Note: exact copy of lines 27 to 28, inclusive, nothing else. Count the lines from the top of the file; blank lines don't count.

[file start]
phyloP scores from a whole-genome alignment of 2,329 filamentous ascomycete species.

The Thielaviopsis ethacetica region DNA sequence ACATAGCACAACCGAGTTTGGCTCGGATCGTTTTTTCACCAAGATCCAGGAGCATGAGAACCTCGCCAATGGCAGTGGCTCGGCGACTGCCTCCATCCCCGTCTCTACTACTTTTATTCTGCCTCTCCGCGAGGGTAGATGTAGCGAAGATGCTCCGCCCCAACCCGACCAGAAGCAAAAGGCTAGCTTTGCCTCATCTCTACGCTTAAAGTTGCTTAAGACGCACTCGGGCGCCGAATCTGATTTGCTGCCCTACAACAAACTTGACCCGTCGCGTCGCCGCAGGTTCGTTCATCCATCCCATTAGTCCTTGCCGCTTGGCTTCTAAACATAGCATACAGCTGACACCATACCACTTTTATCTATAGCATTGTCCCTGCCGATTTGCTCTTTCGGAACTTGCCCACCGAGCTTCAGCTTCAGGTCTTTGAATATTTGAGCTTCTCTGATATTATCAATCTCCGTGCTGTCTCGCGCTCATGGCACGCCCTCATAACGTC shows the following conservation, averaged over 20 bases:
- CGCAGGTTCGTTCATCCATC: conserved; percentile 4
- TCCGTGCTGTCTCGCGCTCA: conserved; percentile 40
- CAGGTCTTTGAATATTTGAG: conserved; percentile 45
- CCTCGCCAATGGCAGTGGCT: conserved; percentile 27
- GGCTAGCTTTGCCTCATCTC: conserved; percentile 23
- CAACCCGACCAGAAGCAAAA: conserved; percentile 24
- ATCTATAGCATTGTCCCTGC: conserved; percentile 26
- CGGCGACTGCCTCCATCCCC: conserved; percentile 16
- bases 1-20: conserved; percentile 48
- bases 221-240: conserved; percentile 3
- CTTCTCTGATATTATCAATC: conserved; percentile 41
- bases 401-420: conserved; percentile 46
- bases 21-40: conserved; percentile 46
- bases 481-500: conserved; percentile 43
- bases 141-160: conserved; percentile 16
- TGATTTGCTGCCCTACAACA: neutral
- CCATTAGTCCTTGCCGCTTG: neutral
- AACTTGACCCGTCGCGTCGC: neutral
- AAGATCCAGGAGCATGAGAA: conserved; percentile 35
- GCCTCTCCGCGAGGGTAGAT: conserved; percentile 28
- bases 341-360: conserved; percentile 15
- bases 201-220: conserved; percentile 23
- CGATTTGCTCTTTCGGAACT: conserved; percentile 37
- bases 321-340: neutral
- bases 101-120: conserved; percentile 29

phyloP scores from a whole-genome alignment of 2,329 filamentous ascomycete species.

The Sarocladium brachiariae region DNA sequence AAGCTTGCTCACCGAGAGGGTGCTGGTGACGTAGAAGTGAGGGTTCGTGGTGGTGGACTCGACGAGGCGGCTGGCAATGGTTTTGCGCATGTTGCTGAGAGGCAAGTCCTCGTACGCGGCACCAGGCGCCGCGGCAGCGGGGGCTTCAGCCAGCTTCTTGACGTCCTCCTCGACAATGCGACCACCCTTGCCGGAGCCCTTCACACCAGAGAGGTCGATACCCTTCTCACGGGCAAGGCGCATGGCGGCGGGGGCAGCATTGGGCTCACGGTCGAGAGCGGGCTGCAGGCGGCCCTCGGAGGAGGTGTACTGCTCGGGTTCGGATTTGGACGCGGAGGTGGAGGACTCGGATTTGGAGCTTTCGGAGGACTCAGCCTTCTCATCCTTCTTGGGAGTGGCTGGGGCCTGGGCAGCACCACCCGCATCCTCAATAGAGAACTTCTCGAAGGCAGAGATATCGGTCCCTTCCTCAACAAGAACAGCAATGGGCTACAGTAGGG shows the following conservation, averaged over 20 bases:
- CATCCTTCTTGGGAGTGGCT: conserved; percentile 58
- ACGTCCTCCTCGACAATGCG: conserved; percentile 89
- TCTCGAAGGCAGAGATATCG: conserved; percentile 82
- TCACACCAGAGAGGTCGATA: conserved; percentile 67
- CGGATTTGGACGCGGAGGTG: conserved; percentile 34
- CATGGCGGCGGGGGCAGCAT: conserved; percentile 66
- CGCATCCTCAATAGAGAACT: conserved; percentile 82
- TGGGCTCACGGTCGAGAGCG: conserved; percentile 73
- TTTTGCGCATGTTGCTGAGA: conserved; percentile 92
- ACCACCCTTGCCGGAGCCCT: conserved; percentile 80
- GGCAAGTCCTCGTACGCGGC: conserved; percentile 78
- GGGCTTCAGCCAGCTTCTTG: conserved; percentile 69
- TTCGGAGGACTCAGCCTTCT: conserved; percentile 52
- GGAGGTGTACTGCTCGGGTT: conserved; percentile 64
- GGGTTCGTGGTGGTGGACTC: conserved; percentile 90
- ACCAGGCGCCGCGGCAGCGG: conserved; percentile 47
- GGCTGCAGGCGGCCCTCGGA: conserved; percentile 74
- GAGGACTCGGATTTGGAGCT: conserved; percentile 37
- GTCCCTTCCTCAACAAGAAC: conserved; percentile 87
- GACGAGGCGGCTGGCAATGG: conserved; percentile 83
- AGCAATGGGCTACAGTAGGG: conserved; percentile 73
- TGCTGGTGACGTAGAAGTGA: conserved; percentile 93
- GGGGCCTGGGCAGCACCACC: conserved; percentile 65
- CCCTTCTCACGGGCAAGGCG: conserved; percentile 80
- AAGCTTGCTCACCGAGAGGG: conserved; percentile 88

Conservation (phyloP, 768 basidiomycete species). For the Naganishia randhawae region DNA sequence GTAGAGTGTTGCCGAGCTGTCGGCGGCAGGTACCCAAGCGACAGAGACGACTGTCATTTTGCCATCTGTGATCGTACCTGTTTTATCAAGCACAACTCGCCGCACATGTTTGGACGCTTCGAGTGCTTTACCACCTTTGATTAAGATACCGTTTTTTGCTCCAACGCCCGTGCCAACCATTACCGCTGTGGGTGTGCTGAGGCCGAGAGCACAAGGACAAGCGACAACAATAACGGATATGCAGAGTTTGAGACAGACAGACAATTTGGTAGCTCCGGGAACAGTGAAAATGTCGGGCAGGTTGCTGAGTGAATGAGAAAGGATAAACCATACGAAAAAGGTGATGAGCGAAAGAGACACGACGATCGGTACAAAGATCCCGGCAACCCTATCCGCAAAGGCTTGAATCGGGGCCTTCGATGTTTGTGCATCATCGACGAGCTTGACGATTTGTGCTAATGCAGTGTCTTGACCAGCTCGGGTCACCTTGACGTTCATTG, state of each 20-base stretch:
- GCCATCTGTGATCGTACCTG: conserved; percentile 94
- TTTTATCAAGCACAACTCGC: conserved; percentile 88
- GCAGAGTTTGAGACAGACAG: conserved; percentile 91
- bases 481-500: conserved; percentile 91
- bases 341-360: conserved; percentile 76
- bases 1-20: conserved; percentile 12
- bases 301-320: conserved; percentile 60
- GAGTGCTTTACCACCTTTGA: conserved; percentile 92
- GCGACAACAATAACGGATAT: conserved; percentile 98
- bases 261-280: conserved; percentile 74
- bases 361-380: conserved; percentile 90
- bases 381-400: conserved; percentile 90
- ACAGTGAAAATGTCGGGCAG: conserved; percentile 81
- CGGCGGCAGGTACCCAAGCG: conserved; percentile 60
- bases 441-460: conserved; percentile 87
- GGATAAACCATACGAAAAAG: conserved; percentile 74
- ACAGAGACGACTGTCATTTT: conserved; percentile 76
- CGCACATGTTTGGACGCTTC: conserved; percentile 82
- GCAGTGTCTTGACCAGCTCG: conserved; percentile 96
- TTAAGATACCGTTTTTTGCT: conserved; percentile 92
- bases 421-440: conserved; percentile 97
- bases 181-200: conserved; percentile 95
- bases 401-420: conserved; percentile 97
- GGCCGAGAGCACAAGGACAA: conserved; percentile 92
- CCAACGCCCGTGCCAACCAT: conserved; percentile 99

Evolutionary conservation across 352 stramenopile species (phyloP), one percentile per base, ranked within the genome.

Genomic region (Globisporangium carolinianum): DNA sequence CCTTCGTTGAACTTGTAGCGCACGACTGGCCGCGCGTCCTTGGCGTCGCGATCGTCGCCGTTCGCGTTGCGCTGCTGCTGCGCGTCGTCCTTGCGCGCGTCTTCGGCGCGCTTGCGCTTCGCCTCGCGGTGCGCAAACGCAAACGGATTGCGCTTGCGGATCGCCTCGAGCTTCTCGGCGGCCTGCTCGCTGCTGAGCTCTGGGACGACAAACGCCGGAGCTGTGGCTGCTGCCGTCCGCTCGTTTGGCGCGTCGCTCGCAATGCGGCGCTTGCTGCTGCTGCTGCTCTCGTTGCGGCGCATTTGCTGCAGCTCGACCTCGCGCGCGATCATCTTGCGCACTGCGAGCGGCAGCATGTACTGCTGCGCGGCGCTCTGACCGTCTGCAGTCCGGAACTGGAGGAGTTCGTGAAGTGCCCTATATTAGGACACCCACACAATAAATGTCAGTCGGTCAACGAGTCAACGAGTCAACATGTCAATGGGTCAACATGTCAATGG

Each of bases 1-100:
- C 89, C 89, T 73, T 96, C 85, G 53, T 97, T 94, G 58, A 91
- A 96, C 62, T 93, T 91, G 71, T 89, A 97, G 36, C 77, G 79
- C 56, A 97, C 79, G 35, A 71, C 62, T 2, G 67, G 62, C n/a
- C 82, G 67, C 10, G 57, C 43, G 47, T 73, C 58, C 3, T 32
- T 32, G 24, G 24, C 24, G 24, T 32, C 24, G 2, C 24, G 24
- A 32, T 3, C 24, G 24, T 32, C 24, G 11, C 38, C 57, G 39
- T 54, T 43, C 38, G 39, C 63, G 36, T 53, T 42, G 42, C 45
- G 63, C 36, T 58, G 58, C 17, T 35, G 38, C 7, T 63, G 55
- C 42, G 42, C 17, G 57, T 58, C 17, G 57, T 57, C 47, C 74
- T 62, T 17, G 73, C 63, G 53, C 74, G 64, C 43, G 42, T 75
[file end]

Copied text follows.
- bases 101-120: conserved; percentile 29

phyloP scores from a whole-genome alignment of 2,329 filamentous ascomycete species.